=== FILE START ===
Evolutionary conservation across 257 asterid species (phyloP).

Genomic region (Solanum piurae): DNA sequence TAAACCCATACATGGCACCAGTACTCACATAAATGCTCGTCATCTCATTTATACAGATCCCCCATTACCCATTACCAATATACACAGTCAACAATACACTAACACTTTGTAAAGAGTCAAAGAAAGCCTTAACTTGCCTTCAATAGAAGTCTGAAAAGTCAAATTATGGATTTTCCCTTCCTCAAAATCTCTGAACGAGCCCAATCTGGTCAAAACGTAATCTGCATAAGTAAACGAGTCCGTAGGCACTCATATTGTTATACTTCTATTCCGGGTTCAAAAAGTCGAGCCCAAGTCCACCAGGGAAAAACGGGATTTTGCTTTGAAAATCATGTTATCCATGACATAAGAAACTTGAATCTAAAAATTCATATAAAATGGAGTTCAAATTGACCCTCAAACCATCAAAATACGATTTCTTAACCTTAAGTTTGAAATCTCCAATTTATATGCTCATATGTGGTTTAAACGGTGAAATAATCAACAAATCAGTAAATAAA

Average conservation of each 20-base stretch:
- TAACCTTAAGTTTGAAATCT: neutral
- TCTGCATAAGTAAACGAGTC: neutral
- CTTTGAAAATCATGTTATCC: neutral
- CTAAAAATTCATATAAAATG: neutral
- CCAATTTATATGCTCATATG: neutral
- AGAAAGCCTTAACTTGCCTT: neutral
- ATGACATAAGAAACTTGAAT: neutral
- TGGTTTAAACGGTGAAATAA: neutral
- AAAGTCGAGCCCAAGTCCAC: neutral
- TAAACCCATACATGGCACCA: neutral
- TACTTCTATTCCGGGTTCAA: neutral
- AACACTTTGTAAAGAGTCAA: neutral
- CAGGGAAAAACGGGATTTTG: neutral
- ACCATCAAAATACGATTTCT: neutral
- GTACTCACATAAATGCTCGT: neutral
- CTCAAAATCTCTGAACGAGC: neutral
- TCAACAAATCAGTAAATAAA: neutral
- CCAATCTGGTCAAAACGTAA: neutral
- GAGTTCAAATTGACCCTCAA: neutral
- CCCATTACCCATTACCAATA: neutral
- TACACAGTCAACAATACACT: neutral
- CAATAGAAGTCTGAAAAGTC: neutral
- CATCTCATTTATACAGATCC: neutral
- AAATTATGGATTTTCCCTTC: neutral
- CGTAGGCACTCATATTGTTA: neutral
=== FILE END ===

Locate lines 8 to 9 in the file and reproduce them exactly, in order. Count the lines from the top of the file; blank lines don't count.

- CCAATTTATATGCTCATATG: neutral
- AGAAAGCCTTAACTTGCCTT: neutral